I am very pleased to announce the publication of my article ‘Conflicts between Absolute Rights: A Reply to Steven Greer’ in the latest issue of Human Rights Law Review.
The article can be found here.
This is the abstract:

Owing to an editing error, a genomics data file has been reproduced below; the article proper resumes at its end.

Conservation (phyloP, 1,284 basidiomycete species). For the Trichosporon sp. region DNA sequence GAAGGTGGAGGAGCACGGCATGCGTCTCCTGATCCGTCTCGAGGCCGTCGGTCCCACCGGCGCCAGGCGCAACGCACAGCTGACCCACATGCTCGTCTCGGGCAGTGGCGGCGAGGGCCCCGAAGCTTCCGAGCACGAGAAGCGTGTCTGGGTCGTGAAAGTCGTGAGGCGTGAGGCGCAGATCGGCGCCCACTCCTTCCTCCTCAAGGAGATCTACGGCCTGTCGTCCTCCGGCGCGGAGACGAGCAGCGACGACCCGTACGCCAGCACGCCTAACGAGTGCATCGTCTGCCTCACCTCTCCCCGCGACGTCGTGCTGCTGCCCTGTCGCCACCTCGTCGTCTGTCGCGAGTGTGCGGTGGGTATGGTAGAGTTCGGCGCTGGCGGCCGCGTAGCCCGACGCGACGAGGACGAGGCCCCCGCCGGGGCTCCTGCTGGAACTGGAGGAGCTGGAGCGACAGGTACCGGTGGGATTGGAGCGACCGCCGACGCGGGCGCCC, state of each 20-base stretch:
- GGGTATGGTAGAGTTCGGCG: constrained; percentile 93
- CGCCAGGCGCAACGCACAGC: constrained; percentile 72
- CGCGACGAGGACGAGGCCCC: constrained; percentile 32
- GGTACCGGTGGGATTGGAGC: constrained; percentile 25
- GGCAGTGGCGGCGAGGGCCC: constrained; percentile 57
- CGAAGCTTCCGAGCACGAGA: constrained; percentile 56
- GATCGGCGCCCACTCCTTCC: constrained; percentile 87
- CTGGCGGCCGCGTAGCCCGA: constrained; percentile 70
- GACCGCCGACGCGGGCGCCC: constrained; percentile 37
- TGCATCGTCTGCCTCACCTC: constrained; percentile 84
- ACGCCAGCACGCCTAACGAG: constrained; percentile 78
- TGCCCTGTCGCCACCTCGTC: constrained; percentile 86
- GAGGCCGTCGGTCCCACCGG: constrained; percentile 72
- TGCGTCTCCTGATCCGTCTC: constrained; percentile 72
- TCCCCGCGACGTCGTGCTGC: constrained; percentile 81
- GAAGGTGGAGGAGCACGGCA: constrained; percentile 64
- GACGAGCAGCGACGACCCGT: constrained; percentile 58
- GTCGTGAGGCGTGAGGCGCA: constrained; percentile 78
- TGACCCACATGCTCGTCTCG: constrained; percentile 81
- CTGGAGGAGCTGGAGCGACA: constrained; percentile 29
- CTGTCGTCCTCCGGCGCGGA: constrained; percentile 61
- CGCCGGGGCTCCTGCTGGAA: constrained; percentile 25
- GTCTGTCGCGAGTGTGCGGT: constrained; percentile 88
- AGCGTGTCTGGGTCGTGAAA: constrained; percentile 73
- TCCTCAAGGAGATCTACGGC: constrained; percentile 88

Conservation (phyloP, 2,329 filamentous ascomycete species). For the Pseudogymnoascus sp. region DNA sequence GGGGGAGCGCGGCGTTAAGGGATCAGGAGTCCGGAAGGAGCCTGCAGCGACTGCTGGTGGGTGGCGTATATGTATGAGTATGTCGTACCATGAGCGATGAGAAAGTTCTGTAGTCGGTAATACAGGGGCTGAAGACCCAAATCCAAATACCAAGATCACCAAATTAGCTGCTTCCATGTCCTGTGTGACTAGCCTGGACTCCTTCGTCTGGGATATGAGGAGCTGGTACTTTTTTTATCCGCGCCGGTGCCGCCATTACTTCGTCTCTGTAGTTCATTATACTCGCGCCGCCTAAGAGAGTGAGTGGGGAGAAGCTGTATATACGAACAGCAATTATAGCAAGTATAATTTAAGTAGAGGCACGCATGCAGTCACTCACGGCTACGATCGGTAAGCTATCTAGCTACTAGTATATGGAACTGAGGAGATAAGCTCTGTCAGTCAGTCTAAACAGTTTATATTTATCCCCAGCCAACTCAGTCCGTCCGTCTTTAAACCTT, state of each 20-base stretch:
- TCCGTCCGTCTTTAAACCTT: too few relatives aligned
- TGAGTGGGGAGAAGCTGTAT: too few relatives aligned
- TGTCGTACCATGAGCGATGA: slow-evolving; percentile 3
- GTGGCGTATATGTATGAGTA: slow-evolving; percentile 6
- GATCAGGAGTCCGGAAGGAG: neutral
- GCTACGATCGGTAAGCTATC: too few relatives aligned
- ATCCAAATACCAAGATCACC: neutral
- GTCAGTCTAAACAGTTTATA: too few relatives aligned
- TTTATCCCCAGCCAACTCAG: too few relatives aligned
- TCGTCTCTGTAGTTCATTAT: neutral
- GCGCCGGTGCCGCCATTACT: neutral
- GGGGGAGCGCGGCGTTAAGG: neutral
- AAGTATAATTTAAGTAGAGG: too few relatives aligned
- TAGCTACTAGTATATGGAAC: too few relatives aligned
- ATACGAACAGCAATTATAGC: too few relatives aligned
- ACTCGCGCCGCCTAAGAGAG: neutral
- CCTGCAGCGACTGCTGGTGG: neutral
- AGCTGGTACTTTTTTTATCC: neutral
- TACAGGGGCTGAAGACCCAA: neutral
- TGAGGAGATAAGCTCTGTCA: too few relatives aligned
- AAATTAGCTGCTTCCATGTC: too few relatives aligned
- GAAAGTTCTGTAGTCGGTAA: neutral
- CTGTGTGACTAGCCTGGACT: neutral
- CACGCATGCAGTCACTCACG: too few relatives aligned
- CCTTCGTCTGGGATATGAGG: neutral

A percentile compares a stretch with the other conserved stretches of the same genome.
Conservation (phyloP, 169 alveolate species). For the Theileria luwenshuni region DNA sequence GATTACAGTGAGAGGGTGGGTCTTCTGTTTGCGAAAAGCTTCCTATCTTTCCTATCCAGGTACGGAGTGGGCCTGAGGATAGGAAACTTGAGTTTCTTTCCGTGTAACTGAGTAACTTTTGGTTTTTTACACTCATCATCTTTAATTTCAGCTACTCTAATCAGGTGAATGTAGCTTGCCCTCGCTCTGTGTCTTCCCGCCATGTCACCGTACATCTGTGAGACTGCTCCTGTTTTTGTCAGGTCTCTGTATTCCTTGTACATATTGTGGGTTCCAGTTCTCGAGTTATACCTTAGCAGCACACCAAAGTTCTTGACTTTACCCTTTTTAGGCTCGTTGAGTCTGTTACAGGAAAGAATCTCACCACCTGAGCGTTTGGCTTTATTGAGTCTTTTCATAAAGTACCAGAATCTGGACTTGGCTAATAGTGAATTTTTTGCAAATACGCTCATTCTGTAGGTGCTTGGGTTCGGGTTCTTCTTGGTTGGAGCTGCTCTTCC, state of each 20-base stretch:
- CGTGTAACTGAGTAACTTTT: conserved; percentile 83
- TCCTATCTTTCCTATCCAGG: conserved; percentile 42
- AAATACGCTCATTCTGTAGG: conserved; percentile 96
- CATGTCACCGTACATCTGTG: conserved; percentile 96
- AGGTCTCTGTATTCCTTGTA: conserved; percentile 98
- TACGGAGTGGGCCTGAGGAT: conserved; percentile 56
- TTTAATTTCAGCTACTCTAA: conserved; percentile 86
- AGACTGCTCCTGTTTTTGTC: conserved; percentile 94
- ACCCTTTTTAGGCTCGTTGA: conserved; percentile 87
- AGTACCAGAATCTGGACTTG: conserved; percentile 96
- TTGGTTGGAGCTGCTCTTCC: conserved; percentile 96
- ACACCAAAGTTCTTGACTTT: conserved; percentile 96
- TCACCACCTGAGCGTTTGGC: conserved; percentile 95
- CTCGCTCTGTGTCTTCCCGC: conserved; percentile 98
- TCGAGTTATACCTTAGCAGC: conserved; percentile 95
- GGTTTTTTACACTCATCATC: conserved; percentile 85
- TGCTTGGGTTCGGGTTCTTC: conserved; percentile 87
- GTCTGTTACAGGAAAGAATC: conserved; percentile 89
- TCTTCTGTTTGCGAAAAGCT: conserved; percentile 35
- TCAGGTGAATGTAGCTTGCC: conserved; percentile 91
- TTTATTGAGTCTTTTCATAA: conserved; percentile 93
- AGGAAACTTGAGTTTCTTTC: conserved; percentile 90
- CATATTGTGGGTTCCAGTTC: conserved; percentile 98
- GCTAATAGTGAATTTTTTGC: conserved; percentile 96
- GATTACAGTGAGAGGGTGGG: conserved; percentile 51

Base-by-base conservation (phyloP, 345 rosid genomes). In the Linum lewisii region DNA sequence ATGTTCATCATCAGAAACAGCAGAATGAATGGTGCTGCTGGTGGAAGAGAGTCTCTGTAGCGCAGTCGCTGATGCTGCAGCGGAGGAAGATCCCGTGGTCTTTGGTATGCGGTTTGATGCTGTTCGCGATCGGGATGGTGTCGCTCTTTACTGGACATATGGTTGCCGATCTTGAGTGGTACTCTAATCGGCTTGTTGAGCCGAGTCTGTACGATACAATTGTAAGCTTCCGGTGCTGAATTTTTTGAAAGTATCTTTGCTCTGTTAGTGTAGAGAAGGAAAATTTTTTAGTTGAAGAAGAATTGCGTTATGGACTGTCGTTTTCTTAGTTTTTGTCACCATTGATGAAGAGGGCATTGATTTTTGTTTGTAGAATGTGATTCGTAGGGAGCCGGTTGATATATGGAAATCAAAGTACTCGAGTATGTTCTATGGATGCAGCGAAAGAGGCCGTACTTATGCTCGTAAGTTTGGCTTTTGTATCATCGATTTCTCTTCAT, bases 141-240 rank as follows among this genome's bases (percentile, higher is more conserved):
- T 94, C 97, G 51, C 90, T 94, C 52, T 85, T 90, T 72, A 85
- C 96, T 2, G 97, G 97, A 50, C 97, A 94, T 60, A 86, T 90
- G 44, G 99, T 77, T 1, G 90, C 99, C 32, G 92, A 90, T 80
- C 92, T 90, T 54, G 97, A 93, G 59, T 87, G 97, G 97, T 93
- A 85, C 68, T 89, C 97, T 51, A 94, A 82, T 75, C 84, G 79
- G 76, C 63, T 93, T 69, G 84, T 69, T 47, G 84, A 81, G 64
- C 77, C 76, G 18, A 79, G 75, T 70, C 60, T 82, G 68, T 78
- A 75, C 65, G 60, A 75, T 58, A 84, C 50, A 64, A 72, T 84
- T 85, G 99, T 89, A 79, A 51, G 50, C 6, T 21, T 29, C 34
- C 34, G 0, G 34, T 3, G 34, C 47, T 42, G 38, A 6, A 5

Can absolute rights conflict? Is it permissible to torture a person to save others from torture? And what can judges learn from trolleys? In this article, presented as a reply to an article by Steven Greer, I investigate the above questions in the context of the case law of the European Court of Human Rights. Drawing on Gäfgen v Germany, I construct a hypothetical case of conflicting absolute rights, which cannot be resolved by the existing strands of legal reasoning in the case law of the Court. Instead, I argue, recourse must be had to moral reasoning. In discussing one of moral philosophy’s deepest conundrums—the Trolley Problem—I rely on the distinction between negative and positive obligations and between direct and indirect agency to unravel the dilemma. Translating the moral argument into legal reasoning, I conclude that in cases of conflicts between absolute rights, negative obligations principally trump positive obligations.